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Obon is a time to remember all those who have passed through our lives, which
we do by gathering as a community to express our gratitude. The centerpiece of
the Obon Festival, bon odori dancing, comes from a long history that traces all the
way back to Moggallana, one of the Buddha’s closest students.

As the story in the Ullambana Sutra goes, Moggallana discovered that his mother
was leading a terrible afterlife in the hungry ghost realm. The Buddha advised
Moggallana to make an offering of food to the monks, and instructed the sangha
to pay their respects to Mogallana’s mother and other departed parents as if each
person was sitting right there in the temple. This service relieves Moggallana’s
mother of her suffering, which fills Moggallana with so much joy that he dances in
appreciation. The dances we do today reflect Moggallana’s joyful dancing in honor
of his departed mother.

The obligation to make merit offerings on behalf of our departed parents became
the root for the Obon tradition in Chinese and Japanese Buddhism. Shinran had a
different perspective that challenged this idea:

As for me, Shinran, I have never said the nembutsu even once for the sake of my
departed father and mother. For all sentient beings, without exception, have been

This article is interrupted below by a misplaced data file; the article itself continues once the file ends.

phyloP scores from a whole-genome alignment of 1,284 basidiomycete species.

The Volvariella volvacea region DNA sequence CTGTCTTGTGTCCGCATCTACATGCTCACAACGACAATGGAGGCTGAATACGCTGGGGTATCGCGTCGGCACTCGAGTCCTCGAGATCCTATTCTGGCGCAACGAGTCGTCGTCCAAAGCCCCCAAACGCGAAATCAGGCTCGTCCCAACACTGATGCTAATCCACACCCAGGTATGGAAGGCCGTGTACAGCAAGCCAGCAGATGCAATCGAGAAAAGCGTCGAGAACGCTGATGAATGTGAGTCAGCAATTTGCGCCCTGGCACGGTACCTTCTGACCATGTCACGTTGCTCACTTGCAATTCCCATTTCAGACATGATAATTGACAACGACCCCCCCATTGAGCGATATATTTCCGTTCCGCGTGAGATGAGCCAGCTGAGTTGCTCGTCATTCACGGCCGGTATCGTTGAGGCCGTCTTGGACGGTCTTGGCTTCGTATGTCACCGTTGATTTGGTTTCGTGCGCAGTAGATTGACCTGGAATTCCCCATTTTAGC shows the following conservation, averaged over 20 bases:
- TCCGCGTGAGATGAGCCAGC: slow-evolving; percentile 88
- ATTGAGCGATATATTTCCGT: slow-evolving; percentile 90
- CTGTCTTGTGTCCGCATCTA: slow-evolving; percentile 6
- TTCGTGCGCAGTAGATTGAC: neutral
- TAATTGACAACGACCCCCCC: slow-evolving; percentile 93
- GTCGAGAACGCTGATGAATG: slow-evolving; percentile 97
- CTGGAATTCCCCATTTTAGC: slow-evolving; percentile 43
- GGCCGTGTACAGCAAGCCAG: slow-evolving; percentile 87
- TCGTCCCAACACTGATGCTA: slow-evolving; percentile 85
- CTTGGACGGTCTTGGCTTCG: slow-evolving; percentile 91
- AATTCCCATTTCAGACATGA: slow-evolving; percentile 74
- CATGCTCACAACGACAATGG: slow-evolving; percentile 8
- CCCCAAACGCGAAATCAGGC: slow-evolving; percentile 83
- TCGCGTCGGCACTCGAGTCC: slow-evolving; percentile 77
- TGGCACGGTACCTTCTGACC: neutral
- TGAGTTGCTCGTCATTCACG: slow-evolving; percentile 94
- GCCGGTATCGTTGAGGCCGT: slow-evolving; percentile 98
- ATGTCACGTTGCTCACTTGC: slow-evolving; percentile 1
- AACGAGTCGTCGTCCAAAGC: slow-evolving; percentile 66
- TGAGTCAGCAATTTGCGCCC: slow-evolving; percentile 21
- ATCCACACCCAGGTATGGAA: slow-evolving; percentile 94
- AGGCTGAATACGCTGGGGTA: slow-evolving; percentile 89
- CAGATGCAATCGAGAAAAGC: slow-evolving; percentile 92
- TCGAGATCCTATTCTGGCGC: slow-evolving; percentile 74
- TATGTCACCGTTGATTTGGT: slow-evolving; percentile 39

our parents and brothers and sisters in the course of countless lives in many states
of existence.
(Tannishō, Chapter 5)

For Shinran, it was the nembutsu that gave him all the assurance he needed that
the Buddha, and the forces of interdependence beyond our comprehension, were
guiding us to liberation. Taking refuge in that knowledge is what brought Shinran
joy. Shinran doesn’t say the nembutsu to help his departed parents because, in a
sense, he knows that they, the Buddha, and all those who have come before, in
the course of countless lives in many states of existence, are saying it for him.

Moggallana’s story also teaches us about our lives in the here and now. We can
show the people in our present lives our gratitude every day. Kids can appreciate
their parents’ responsibilities and parents can appreciate their kids’ efforts to
learn and grow. We can set aside the conflicts that make us suffer.

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